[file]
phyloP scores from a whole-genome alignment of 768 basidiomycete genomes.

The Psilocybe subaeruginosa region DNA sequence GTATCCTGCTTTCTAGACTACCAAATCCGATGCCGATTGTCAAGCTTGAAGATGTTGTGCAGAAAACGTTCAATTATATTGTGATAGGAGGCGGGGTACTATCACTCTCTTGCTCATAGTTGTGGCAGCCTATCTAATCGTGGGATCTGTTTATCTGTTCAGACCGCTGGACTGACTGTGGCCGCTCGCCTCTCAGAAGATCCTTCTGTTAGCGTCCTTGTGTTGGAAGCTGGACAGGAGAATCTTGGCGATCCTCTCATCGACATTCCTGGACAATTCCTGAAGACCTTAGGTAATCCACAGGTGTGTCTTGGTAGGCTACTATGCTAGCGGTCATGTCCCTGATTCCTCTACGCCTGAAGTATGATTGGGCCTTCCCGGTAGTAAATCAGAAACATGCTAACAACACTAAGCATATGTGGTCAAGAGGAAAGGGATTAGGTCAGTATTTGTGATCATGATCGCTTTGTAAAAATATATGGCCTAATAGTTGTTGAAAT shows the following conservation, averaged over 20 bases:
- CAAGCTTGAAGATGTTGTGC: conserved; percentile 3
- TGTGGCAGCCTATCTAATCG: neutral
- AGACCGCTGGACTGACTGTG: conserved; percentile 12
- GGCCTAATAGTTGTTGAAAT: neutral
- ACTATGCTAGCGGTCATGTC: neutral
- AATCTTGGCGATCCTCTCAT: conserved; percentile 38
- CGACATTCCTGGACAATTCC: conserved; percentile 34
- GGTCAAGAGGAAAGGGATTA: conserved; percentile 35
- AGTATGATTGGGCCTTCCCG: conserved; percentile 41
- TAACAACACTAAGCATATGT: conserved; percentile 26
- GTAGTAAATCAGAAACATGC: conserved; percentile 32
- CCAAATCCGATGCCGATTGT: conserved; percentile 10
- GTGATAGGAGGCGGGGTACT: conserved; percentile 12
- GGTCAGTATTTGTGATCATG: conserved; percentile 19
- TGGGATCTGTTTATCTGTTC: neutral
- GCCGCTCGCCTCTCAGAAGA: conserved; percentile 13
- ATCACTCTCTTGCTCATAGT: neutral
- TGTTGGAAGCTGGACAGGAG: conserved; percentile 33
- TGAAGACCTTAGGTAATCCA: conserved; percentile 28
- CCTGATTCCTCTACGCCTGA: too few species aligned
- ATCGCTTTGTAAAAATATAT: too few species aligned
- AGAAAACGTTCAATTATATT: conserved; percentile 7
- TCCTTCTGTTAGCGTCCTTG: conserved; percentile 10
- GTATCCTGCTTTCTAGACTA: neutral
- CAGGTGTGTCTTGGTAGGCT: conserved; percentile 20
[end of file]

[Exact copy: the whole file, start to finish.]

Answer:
phyloP scores from a whole-genome alignment of 768 basidiomycete genomes.

The Psilocybe subaeruginosa region DNA sequence GTATCCTGCTTTCTAGACTACCAAATCCGATGCCGATTGTCAAGCTTGAAGATGTTGTGCAGAAAACGTTCAATTATATTGTGATAGGAGGCGGGGTACTATCACTCTCTTGCTCATAGTTGTGGCAGCCTATCTAATCGTGGGATCTGTTTATCTGTTCAGACCGCTGGACTGACTGTGGCCGCTCGCCTCTCAGAAGATCCTTCTGTTAGCGTCCTTGTGTTGGAAGCTGGACAGGAGAATCTTGGCGATCCTCTCATCGACATTCCTGGACAATTCCTGAAGACCTTAGGTAATCCACAGGTGTGTCTTGGTAGGCTACTATGCTAGCGGTCATGTCCCTGATTCCTCTACGCCTGAAGTATGATTGGGCCTTCCCGGTAGTAAATCAGAAACATGCTAACAACACTAAGCATATGTGGTCAAGAGGAAAGGGATTAGGTCAGTATTTGTGATCATGATCGCTTTGTAAAAATATATGGCCTAATAGTTGTTGAAAT shows the following conservation, averaged over 20 bases:
- CAAGCTTGAAGATGTTGTGC: conserved; percentile 3
- TGTGGCAGCCTATCTAATCG: neutral
- AGACCGCTGGACTGACTGTG: conserved; percentile 12
- GGCCTAATAGTTGTTGAAAT: neutral
- ACTATGCTAGCGGTCATGTC: neutral
- AATCTTGGCGATCCTCTCAT: conserved; percentile 38
- CGACATTCCTGGACAATTCC: conserved; percentile 34
- GGTCAAGAGGAAAGGGATTA: conserved; percentile 35
- AGTATGATTGGGCCTTCCCG: conserved; percentile 41
- TAACAACACTAAGCATATGT: conserved; percentile 26
- GTAGTAAATCAGAAACATGC: conserved; percentile 32
- CCAAATCCGATGCCGATTGT: conserved; percentile 10
- GTGATAGGAGGCGGGGTACT: conserved; percentile 12
- GGTCAGTATTTGTGATCATG: conserved; percentile 19
- TGGGATCTGTTTATCTGTTC: neutral
- GCCGCTCGCCTCTCAGAAGA: conserved; percentile 13
- ATCACTCTCTTGCTCATAGT: neutral
- TGTTGGAAGCTGGACAGGAG: conserved; percentile 33
- TGAAGACCTTAGGTAATCCA: conserved; percentile 28
- CCTGATTCCTCTACGCCTGA: too few species aligned
- ATCGCTTTGTAAAAATATAT: too few species aligned
- AGAAAACGTTCAATTATATT: conserved; percentile 7
- TCCTTCTGTTAGCGTCCTTG: conserved; percentile 10
- GTATCCTGCTTTCTAGACTA: neutral
- CAGGTGTGTCTTGGTAGGCT: conserved; percentile 20